Factors determining the metabolic rate of flying locusts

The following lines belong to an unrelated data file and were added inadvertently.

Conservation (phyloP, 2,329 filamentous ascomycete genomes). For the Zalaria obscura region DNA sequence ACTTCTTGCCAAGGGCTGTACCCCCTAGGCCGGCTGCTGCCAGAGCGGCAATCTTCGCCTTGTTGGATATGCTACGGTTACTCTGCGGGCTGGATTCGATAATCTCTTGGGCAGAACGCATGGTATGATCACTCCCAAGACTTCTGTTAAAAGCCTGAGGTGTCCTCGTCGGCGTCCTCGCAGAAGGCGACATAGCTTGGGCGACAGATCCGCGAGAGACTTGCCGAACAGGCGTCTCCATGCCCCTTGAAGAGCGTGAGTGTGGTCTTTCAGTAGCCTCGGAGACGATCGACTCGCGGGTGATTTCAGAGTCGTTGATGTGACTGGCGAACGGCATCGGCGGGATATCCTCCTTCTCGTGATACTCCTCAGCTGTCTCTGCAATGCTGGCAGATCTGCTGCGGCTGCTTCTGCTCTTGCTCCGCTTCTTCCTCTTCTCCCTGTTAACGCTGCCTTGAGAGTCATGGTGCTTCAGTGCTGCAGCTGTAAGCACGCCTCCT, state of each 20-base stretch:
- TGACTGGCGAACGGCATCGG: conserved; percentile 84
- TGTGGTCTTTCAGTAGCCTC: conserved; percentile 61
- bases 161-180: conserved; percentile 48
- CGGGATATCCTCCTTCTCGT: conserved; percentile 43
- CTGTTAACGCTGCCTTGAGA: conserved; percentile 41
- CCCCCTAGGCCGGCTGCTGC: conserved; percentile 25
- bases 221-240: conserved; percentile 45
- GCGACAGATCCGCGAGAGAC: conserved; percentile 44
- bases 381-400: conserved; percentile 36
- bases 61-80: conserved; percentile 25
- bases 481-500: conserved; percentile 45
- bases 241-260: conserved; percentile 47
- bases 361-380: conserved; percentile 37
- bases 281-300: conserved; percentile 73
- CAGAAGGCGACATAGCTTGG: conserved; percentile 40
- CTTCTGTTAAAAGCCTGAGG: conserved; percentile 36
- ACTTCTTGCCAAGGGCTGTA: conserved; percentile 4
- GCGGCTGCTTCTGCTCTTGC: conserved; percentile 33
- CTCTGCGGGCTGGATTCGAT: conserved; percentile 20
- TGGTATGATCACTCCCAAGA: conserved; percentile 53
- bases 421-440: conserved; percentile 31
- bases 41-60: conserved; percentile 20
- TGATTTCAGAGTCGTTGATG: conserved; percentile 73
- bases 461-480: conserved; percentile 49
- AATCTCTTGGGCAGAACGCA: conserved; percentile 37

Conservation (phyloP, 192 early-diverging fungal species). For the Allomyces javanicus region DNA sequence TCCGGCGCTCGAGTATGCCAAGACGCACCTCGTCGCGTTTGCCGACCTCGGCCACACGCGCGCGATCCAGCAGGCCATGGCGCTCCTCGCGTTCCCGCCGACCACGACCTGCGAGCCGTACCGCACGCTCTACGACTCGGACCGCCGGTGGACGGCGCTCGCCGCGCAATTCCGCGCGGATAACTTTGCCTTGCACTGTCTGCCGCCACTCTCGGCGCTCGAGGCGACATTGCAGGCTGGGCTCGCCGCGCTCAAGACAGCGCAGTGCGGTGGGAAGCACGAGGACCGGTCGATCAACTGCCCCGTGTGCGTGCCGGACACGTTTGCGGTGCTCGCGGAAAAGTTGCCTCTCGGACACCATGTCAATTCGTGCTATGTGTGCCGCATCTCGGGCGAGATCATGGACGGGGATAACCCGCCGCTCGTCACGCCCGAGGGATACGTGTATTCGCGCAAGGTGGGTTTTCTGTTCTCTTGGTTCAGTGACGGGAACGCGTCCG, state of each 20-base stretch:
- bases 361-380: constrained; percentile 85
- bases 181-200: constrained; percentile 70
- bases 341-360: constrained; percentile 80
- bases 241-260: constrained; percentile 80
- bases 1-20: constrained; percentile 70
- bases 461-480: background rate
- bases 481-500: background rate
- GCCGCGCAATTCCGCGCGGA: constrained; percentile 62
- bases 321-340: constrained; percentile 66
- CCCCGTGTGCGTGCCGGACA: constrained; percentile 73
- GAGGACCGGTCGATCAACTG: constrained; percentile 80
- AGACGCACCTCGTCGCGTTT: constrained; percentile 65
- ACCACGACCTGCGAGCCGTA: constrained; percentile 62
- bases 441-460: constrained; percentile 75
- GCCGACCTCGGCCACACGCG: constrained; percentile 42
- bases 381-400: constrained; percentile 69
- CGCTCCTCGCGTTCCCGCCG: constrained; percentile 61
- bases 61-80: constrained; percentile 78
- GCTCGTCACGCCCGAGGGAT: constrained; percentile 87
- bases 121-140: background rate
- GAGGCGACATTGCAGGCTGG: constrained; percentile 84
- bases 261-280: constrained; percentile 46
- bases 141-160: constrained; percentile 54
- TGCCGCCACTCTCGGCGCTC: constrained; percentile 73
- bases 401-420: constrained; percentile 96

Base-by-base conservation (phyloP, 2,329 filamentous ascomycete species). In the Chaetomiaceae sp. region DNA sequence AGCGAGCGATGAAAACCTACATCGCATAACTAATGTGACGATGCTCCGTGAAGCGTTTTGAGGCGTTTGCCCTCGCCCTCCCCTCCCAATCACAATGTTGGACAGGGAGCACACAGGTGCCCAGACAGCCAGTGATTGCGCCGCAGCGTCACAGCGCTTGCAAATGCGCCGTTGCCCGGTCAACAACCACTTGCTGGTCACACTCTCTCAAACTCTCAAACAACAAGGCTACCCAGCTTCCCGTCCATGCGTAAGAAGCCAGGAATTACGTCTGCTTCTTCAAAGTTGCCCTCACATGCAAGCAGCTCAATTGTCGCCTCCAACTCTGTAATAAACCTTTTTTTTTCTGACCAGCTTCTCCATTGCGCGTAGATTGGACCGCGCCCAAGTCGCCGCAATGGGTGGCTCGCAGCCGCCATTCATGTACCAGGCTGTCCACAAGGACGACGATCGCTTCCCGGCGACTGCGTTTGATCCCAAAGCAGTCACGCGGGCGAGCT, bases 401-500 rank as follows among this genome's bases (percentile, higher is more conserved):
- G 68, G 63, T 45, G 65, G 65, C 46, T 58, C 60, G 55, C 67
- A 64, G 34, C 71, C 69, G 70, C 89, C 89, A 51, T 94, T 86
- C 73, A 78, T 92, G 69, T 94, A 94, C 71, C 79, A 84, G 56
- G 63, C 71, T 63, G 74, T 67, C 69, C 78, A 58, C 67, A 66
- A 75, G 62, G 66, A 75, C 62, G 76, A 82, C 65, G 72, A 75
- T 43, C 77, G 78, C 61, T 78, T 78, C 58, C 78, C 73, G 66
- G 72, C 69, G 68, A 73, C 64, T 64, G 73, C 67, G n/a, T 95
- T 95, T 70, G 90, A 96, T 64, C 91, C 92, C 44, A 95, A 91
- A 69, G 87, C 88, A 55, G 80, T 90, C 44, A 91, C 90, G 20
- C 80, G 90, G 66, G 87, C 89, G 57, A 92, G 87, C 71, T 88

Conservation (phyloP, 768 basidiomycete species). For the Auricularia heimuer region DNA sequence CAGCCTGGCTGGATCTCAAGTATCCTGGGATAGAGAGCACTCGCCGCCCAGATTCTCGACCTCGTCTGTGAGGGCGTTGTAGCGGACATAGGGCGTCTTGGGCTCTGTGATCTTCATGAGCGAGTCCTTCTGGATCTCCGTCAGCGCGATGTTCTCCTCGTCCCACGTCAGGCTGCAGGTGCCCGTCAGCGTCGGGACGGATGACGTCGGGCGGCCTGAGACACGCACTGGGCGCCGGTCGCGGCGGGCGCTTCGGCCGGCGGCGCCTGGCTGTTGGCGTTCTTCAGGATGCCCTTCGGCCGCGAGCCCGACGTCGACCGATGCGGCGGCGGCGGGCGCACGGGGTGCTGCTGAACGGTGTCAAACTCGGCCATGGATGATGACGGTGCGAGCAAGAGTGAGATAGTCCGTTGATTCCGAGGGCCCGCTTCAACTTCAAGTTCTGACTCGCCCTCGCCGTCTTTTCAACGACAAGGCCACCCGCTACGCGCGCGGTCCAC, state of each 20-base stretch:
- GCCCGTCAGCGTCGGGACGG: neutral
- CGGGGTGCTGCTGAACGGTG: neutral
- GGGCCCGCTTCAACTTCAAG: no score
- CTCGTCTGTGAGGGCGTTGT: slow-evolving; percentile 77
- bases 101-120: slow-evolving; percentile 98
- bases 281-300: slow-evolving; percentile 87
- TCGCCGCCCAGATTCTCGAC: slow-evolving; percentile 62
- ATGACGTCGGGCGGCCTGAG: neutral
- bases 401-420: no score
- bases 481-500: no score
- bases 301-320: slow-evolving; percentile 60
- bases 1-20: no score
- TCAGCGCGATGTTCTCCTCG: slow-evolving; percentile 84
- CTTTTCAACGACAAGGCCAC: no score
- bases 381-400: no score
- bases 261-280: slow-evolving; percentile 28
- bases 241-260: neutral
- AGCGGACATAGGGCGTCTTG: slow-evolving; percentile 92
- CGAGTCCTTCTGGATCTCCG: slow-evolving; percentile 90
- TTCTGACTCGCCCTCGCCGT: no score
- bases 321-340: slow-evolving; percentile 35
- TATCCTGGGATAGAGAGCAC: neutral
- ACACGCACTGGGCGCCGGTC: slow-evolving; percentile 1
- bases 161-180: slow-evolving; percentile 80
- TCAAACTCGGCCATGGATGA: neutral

Rate of oxygen consumption was used as a method of measuring the metabolic rate of flying locusts. The animals flew into an airstream from a wind tunnel while tethered to a balance so that lift could be determined. Wingbeat frequency was also recorded. The rate of oxygen consumption during flight was found to be determined principally by wingbeat frequency, but using mean values for steady flight good straight line correlations were also found between rate of oxygen consumption and lift, and wingbeat frequency and lift. However, the relationships between these three variables were seen to change during the early part of flight, when lift could be maintained while, in general, wingbeat frequency and rate of oxygen consumption declined. As wingbeat frequency decreased the amount of oxygen used with each wingbeat was found to remain fairly constant, but the amount of lift generated by each wingstroke increased. Therefore the proportion of the locust's total power output which was used to perform aerodynamic work was greater at the lower wingbeat frequency. It was considered that the action of adipokinetic hormone and the change from predominantly carbohydrate to lipid metabolism might be involved in the onset of the period of more economical, steady flight. However, no firm evidence of this was obtained from the experiments which were carried out. When locusts were injected with corpus cardiacum extract 1h before flight, their wingbeat frequency dropped more rapidly than that of saline injected animals. Injection of adipokinetic hormone immediately before flight had a detrimental effect on the locusts' flight performance.